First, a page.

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The UK Will Need 25,000 EV Charging Points By 2030 To Meet Demand

The UK Will Need 25,000 EV Charging Points By 2030 To Meet Demand

There are big changes taking place in car manufacturing. With plans to outlaw petrol and diesel vehicles over the next couple of decades, everyone from BMW to Ford are looking to develop electric vehicles. The biggest challenge for the UK and other countries, however, is not the car itself but how these will be charged.

A recent report, suggest we can expect almost 60% of new car and van sales to be for EVs by 2030 and we’ll need at least 25,000 more charging points to cope according to the statistics. That requires a significant investment in infrastructure – costing some £530 million – and will need input from both public and private funds. According to the General Manager of ZipCar, Jonathon Hampson:

“UK’s EV infrastructure has a long way to go before it can support a viable EV fleet, and this report provides for the first time a look at the size of the opportunity and the challenge that the UK faces.”

What is EV Charging?

Ever since electric cars were developed, the challenge of charging their batteries has been high on the list of priorities. In many countries, including America, a good deal of investment has gone into providing stations, particularly in states such as California. Just like petrol, drivers need to be able to stop off and plug in their cars wherever they are in the UK.

Unfortunately, EV charging is not the same as opening your traditional petrol tank and filling up. It takes time to recharge any battery, as we all know. There are three different types of charger that are currently available:

  • Rapid Chargers: AC or DC chargers operate between 43 and 50 kWs and are designed to charge your car to about 80% capacity in around half an hour.
  • Fast Chargers: These operate between 7 and 22 kWs and can fully charge your car in three or four hours.
  • Slow Chargers: These are normally found at home locations and are suitable for overnight charging – it generally takes between six and twelve hours.

You have several options when it comes to charging your electric vehicle. You can use public charge points that are run by companies and which are considered the electrical equivalent of the petrol station. These include businesses like Ecotricity and PodPoint and they cover set regions as well as operating over the whole of the UK. Another, increasingly popular, option is to charge your car at work or a public area like a shopping precinct where points are installed. The government is trying to encourage more businesses to install charging equipment like this to vastly improve coverage. Finally, the other place you can charge is while parked outside your own home.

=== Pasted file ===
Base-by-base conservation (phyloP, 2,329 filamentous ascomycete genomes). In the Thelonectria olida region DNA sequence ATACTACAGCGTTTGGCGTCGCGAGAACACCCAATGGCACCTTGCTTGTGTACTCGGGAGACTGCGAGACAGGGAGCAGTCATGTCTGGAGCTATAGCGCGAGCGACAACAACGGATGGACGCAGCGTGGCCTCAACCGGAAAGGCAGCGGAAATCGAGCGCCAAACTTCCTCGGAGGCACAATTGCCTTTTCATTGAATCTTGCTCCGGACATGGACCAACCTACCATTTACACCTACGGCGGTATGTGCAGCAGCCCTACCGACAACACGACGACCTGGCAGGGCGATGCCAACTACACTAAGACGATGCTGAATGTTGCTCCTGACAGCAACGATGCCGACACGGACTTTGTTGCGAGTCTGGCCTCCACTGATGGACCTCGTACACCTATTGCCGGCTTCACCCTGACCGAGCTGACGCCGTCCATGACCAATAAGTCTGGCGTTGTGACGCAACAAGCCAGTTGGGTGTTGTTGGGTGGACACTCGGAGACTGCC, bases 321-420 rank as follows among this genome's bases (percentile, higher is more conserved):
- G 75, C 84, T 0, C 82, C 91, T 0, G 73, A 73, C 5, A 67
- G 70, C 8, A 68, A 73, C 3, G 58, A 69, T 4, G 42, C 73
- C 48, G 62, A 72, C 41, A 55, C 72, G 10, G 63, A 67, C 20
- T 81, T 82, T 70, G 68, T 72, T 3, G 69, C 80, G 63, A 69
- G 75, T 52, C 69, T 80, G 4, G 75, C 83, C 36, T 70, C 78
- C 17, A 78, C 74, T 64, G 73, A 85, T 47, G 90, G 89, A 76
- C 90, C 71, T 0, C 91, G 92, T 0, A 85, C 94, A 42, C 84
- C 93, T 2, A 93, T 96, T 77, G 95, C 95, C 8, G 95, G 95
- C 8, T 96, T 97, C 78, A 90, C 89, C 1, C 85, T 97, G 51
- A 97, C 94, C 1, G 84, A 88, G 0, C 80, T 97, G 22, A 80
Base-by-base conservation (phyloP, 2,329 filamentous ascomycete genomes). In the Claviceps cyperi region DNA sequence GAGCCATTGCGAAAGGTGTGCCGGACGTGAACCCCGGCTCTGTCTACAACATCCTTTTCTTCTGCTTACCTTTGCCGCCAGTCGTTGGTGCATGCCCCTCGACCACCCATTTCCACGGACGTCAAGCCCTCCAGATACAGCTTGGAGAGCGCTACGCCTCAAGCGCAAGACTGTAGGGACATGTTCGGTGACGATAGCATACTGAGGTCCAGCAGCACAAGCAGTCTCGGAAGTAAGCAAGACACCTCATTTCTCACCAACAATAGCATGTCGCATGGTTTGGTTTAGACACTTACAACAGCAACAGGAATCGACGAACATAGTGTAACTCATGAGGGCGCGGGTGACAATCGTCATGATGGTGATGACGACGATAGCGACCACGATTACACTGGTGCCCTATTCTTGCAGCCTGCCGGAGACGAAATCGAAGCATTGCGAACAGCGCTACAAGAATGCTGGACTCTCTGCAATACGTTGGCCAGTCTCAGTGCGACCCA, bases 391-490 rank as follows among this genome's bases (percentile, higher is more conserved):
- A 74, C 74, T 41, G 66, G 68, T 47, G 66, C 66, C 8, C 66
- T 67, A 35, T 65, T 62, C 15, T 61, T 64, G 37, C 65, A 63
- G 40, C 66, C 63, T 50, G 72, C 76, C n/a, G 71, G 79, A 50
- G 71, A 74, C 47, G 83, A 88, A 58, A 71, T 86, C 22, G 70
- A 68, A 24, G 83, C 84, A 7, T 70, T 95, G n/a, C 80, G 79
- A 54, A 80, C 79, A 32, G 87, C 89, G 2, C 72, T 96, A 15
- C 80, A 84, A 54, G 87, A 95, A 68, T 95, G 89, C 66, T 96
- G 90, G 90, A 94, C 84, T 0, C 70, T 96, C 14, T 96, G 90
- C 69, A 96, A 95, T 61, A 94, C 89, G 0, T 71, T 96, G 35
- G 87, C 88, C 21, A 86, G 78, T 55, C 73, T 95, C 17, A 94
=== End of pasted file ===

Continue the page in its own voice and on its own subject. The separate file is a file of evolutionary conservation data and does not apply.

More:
To get the coverage that is required to service an large increase in electric vehicles over the next decade or so, more points are going to needed in places like local businesses.

EV Charging Grants

One way that the Government is hoping to get businesses and homeowners to install EV chargers is by offering grants. An OLEV grant of £500 can be used by homeowners who have off-street parking and install an approved charging unit. In addition, the Government is offering grants to businesses for each charging point that they install on their premises.

According to ZapMap, we still only have just under 15,000 connectors in the UK at the moment across 5,211 locations, which is about a 4,000 increase on this time last year. Around 20% of these are found in Greater London, however, and areas like Wales still have less than 500 stations ready to connect. There’s a lot of work that needs to be done to reach the 25,000 needed by the end of the next decade and to give good coverage over the whole of the UK.

Find out more about EV vehicles and charge points here.

Author Image

Richard is a seasoned director and a respected authority in the field of renewable energy, leveraging his extensive experience working with and for large PLC's in the AEC (Architecture, Engineering & Construction) industry.

He has worked on hundreds of projects across the United Kingdom like HS2 and other major critical highways and infrastructure projects, both for the public and private sectors.

He is one of the chief driving forces behind the creation, development, and management of The Renewable Energy Hub, your premier online destination for sustainable energy knowledge and resources.


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